* Hours must be cut, some workers worry about overtime
* Report comes day after Apple sets new market value record
* Foxconn says to cut overtime further
By Clare Jim and Poornima Gupta
TAIPEI/SAN FRANCISCO, Aug 22 (Reuters) - Apple Inc and Foxconn have improved working conditions at Chinese factories that make most of the world's iPads and iPhones, according to auditors the firms enlisted to monitor the process, but tough tasks lie ahead.
The Fair Labor Association said on Tuesday local laws require the companies -- which came under fire over conditions at the plants blamed for a series of suicides in 2010 -- to reduce hours by almost a third by 2013 for the hundreds of thousands working in Foxconn plants across southern China.
Foxconn said on Wednesday it would continue to cut overtime to less than nine hours a week from the current 20, even though that could raise labor costs while also making it difficult to attract workers.
"It is a challenge. When we reduce overtime it means we need to hire more people and implement more automation, more investment on robotic engineering. More workers also mean more dormitories and recreational facilities; it takes time," said Louis Woo, special assistant to the CEO of Foxconn.
"But I expect more loyalty from workers as a result, and then we can save more costs on recruitment and retainment," he told Reuters in an interview on Wednesday.
"Yield rates will also improve. Efficiency in terms of productivity, yield gain, retention and lower turnover rates should be able to improve next year."
Earlier this year, the FLA -- of which Apple is a member -- found multiple violations of labor law, including extreme hours, after launching one of the largest investigations ever conducted of an American company's operations outside the United States.
Apple, the world's most valuable company, and Foxconn -- the trading name of Taiwan's Hon Hai Precision Industry whose clients also include Dell Inc, Sony Corp and Hewlett-Packard Co -- agreed to slash overtime, improve safety, hire new workers and upgrade dormitories.
Woo said Foxconn not only wants to do "the right thing" for its one million employees, it also wants to serve as a model for other companies.
In a report tracking the progress of those commitments, the FLA said it had verified that agreed-upon changes had been instituted and that Apple was trying to hold its partner, the world's largest contract manufacturer, accountable.
Auret van Heerden, president and CEO of the FLA, said Foxconn faces a challenge from workers' expectations.
"A lot of workers have clearly come to Shenzhen to make as much money as they can in as short a period as they can, and overtime hours are very important in that calculation," he said.
"We are picking up concerns now on the microblogs about what's likely to happen as hours gets changed, and whether their incomes will be shaved as well."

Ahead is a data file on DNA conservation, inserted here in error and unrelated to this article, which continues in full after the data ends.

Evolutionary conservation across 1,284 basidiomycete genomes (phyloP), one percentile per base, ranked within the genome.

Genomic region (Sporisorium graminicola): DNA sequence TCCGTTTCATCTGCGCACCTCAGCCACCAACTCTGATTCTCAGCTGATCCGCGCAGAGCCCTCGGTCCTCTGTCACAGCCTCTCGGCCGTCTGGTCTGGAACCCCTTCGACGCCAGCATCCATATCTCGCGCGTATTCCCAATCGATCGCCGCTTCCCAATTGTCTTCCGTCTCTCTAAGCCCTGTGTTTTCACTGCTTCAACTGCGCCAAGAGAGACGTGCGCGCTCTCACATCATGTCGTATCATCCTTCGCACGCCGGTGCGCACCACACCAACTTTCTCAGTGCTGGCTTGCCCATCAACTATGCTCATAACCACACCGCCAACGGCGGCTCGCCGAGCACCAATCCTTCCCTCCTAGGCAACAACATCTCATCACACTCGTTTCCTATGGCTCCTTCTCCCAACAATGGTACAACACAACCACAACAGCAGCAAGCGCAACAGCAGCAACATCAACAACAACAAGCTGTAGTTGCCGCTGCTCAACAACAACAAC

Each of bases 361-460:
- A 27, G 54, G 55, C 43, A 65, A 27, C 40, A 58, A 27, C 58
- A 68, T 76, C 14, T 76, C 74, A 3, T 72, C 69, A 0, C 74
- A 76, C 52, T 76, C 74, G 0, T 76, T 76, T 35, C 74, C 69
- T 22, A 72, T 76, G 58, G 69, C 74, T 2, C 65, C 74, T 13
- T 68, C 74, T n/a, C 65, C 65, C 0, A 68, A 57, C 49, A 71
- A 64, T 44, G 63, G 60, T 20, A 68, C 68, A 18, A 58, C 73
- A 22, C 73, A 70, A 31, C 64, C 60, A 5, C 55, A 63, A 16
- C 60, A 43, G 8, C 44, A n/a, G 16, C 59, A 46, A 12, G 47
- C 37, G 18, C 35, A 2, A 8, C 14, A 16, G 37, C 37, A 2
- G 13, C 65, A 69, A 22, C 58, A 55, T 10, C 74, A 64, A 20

Many people would leave Foxconn if there is no overtime, according to a post by "Shenzhen Mars" on China's Twitter-like Weibo.com message system.
Foxconn's Woo said the company has been constantly telling workers about the importance of the quality of life and health.
"This is the thing we need to continue to communicate with workers, especially young migrant workers, that anyone who works more than a certain number of hours will feel tired and not well. If we can improve the work environment and benefits, they can enjoy their life better."
At Foxconn's massive factory in Shenzhen's Longhua district, six workers interviewed by Reuters said overtime hours had been cut to between 48 to 60 hours per month, down from some 80 before.
Some said more workers were quitting Foxconn to seek better paid work elsewhere, with red posters plastered on walls everywhere calling for large-scale recruitment of replacements. Staff were getting text messages offering bonuses for referring friends or relatives to the factory.
"A lot of my friends have resigned," said a production line worker surnamed Li. "...From just my home town alone, there have been at least ten people who have left. On a basic level, most workers were able to withstand (the pressures) of the previous overtime system."
But not everyone was unhappy.
"There's been an improvement in the past six months... It's a bit more comfortable with shorter work days," said spiky-haired worker Liu Xiaoguan. But his take-home pay has dropped from around 3,700 yuan ($583) per month to 3,000 yuan.
"I hardly save anything," he said with a laugh. "I like spending too much."
Global protests against Apple swelled after reports spread in 2010 about the suicides at Foxconn plants, blamed on harsh working conditions and alienation felt by migrant laborers, often from impoverished provinces, in a bustling metropolis like Shenzhen, which is home to two of the three factories the FLA inspected.
Apple has tried to counter criticism that its profits are built on the backs of mistreated Chinese workers. The FLA's progress report comes a day after Apple's market value climbed past $623 billion, surpassing the record set by Microsoft Corp during the heyday of technology stocks in 1999.
The latest report card on Apple-Foxconn comes after first findings and a timeline for improvements were announced in March, though some industry observers said the original agreement was not entirely independent because of close ties between the FLA and corporate members.
Since that March audit, rights groups including China Labor Watch have conducted their own studies.